But by believing Thee
And waiting for Thy blood to impart
The spotless purity.9
But while the doctrine of instantaneous cleansing is undoubtedly taught by this text,10 the doctrine of progressive holiness is also taught. Being purged from all iniquity is one thing; a symmetrical, well-proportioned, and fully-developed Christian life is another. There can be no increase of purity, but there may be an eternal increase in love, and in all the fruits of the Spirit. After cleansing, our ceaseless prayerful effort must be to gain more knowledge, robuster virtue, deeper sanctity, and every other form of spiritual excellence. This is what is implied by “perfecting holiness in the fear of God.” The word “perfecting” is defined in Baxter’s Greek Testament Lexicon thus: “to carry into practice, to realise,” which means that the perfect inward cleansing instantaneously wrought by the Holy Spirit is to be constantly and progressively carried outward into all the acts of daily life. As knowledge increases and conscience is cultivated, there will be quickened sensibilities and more accurate perceptions of duty, which will lead to constant increase of moral beauty and all the fruits of righteousness, until we “stand perfect and complete in all the will of God” [Colossians 4:12].
It may not be generally known that the word “health” and the word “holy” come from the same root. Perfect health is the absence of disease; perfect holiness is the absence of sin. Christian purity brings finality to nothing but inbred sin. It is the soul restored to perfect health, but it is not perfect development. A babe may be perfectly healthy, but there is a vast difference between childhood and manhood. There are “babes,” “young men,” and “men of full age” in a state of entire sanctification. Purity expels disease from the soul; maturity builds up the soul in vigour and beauty. The one is the field cleared of noxious weeds; the other is the ripe, waving harvest. Purity is the best preparation for growth, but it is not the consummation of growth. A steady and constant growth in grace is the ideal in Christian life. But to secure this there must be a pure moral soil such as results from entire cleansing. “The heart may be cleansed from all sin,” says Bishop Hamline,11 “while our graces are immature, and entire cleansing is the best preparation for their unembarrassed and rapid growth.” We must seek a clean heart first, and look for maturity in the order of Divine appointment.
A friend of mine was once conversing with a good man and a leader in the Church on this important subject, when the man said to him, “I would just as soon believe that my son could go to school tomorrow morning without knowing a figure in arithmetic, and come home at night a complete mathematician, as I could believe that any man could in a day become a perfectly matured Christian.”
My friend replied, “You are confounding things that differ; I am speaking of one thing, and you of another. Suppose,” he said, “your son, with no knowledge of arithmetic, were to go to school tomorrow, and that he were put into simple addition, and that at the end of the month, and of the year, and at the end of two or three years, he were in simple addition still, what would you say to that?”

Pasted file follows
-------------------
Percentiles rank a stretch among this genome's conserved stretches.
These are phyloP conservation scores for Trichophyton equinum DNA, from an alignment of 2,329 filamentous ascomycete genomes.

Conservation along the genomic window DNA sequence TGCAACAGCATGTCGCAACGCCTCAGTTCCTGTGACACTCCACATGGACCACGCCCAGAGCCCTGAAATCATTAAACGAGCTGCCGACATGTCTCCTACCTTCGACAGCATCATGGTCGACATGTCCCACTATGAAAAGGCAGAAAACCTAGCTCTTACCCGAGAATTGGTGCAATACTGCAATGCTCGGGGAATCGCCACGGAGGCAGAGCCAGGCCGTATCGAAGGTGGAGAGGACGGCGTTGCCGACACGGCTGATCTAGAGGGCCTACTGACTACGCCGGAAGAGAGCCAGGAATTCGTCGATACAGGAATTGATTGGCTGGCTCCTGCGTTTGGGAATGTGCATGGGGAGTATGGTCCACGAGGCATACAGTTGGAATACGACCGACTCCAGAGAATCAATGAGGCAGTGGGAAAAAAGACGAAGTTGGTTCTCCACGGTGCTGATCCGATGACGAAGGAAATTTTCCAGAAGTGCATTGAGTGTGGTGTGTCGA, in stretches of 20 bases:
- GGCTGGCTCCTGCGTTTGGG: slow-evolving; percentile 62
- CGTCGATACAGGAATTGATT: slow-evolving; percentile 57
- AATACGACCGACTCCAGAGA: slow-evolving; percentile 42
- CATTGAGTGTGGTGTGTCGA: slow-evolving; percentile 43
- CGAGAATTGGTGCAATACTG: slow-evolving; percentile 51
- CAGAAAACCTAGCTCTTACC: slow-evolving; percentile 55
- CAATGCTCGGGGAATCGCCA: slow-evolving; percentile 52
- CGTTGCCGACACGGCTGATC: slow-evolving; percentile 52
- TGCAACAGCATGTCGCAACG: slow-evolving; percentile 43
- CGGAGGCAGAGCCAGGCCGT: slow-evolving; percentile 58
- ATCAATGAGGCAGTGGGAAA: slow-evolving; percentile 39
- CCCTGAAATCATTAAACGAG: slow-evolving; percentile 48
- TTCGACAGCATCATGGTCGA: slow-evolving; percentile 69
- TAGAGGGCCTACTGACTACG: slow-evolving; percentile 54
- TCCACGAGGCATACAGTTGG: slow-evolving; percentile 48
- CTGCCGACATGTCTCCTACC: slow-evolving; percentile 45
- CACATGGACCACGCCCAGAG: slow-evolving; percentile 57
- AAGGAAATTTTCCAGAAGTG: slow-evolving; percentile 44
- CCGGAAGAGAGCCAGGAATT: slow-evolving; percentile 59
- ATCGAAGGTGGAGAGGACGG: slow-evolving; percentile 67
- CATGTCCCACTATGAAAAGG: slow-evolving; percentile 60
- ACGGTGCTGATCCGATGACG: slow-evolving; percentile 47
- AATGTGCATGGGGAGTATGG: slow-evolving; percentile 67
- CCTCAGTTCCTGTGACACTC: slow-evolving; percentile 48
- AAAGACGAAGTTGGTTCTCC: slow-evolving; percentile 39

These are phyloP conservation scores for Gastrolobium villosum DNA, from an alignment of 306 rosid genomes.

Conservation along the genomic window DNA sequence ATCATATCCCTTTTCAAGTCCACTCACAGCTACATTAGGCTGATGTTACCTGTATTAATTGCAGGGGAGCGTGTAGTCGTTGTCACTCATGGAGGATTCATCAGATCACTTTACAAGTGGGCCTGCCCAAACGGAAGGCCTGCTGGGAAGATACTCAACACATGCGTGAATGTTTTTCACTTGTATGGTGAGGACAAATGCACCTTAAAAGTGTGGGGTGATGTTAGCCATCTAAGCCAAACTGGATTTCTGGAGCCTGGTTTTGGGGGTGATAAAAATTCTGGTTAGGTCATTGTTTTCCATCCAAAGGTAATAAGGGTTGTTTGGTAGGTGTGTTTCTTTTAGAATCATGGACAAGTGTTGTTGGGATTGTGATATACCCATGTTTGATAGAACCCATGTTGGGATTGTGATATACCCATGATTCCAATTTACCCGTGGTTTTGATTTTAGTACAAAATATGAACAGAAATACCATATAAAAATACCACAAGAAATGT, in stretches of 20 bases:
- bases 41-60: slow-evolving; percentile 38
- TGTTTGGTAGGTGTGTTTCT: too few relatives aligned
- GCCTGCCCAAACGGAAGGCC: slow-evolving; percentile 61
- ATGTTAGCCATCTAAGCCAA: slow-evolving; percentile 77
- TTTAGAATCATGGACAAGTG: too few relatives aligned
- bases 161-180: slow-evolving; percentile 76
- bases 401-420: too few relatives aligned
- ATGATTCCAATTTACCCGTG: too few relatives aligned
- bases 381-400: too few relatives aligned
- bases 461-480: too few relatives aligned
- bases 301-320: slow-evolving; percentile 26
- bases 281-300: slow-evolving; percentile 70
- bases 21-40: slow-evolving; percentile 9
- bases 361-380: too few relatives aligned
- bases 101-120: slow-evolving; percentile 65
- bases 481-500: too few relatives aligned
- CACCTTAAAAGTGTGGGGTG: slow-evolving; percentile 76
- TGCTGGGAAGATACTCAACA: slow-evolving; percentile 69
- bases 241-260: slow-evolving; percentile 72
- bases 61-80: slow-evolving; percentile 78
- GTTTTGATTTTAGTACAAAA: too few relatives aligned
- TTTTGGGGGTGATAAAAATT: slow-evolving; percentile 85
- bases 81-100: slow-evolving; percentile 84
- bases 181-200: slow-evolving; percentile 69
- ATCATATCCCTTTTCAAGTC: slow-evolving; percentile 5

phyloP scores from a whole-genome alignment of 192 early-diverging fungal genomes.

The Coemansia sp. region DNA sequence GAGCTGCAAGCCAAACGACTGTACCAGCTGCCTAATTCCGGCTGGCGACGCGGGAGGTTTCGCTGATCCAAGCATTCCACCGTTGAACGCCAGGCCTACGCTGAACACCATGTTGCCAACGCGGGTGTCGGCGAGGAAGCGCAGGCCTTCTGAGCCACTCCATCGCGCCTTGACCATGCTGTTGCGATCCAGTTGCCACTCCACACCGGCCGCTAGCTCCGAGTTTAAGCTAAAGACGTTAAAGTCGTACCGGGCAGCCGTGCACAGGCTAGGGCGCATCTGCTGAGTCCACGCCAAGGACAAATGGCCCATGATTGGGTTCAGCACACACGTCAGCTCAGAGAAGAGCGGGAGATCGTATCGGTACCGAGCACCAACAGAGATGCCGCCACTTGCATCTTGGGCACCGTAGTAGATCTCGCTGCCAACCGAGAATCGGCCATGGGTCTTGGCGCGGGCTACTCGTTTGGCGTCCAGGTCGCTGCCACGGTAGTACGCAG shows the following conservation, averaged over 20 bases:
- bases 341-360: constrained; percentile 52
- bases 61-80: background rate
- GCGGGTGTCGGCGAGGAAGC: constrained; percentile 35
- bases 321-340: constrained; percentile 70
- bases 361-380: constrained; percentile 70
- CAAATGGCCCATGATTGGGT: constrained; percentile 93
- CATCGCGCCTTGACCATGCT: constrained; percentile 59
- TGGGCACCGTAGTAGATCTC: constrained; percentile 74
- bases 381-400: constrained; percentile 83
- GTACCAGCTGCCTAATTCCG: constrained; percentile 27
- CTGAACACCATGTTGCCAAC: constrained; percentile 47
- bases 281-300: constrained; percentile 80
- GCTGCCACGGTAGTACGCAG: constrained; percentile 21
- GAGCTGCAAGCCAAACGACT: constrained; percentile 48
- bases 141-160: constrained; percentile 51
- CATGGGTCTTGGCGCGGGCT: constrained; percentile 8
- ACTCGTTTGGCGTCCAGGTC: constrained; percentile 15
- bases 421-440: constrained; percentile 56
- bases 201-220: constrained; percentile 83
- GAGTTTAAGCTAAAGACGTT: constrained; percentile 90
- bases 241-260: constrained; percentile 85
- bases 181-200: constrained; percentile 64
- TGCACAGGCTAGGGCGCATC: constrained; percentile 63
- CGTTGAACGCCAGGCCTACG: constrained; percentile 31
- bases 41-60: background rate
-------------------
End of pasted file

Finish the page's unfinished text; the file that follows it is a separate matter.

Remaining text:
“Why,” said he, “I should say there was something wrong in the boy, or in his teacher, or both.”
“Exactly,” replied my friend, “that is just what I want you to see, that if we do not grow in grace, if we are always in a state of spiritual babyhood instead of advancing to manhood, it is because there is something wrong that needs removing.”
That “something” is inbred or heart sin.
Purity is not the goal of Christian life, but rather a new starting-point on a higher plane. In conversion, all the graces of the Spirit are implanted within the soul, but they exist in germ only; they are not developed. So long as sin remains within us, not only are the graces of the Spirit within, but their opposites are there also, which are like weeds about the root of a plant impeding its growth. No grace of the Spirit can be helped in its development by the presence of its opposite. A little unbelief cannot help, but must hinder the growth of our faith, a little pride will have the same effect on our humility. To one who thought that we needed a little sin in our hearts to keep us humble, we ventured to suggest, “Why not have a great deal, and be perfectly humble if there be reason in that?” Proclivities towards sin cannot help a soul into conformity to God. Just as a child, who has an organic disease, grows very slowly and unevenly, if at all, so a Christian who has not been entirely sanctified grows very irregularly. There must be perfect health before there can be real and vigorous growth. Sin in the heart makes us like a child that is sickly, or a tree with a worm at the root.
Some hope by cultivating the graces of the Spirit to grow into purity, which is like a man cultivating the vegetables in his garden to grow the weeds out from about the roots of the plants. Common sense says, “Pluck up the weeds and give the plants a fair chance of growth and development.” This is the Divine method. God cleanses the heart from inbred sin, after which growth is more rapid and symmetrical; advancement in knowledge, the love of God, and every kind of grace, become possible then as never before. Purity of heart is not so much the enlargement and increase of the graces, as the plucking up of the weeds of inbred sin, which obstruct their growth. Maturity is the result of experience, trial, and conflict; it is a natural, gradual process of development, which requires time. But purity is by faith, and therefore a present and instantaneous experience. There may be preparations for it, and approaches to it, but there is a moment when the work is done.